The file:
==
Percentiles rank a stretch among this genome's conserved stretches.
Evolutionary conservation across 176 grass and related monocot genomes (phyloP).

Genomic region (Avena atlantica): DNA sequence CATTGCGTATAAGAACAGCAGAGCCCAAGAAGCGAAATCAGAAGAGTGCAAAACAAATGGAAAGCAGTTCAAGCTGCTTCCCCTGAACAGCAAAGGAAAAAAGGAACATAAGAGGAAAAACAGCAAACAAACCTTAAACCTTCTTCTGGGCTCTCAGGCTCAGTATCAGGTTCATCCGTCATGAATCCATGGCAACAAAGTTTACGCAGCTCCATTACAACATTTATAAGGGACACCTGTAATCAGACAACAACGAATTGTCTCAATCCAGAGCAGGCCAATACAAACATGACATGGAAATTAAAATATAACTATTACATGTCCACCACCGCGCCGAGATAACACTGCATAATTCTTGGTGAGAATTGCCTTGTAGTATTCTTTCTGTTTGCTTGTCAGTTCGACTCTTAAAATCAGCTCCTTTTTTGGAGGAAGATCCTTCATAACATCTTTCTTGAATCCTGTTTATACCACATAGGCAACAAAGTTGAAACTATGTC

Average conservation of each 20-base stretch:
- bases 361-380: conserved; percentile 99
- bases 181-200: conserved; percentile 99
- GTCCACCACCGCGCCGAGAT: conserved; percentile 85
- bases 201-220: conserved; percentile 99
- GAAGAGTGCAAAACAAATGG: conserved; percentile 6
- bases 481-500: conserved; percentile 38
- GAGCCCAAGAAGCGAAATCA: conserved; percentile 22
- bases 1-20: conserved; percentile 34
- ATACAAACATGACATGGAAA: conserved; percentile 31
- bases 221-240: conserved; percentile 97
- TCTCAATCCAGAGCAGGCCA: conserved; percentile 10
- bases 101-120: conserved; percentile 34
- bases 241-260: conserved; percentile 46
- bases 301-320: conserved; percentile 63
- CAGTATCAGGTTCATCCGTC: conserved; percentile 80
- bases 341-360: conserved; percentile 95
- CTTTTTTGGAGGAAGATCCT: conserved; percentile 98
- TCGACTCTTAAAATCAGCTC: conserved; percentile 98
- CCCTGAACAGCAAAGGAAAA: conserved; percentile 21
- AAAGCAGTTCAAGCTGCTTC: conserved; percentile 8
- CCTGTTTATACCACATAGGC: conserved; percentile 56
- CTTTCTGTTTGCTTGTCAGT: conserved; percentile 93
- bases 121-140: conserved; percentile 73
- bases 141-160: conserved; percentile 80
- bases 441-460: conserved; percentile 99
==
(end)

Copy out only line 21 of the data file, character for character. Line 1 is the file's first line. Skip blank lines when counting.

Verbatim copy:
- CTTTTTTGGAGGAAGATCCT: conserved; percentile 98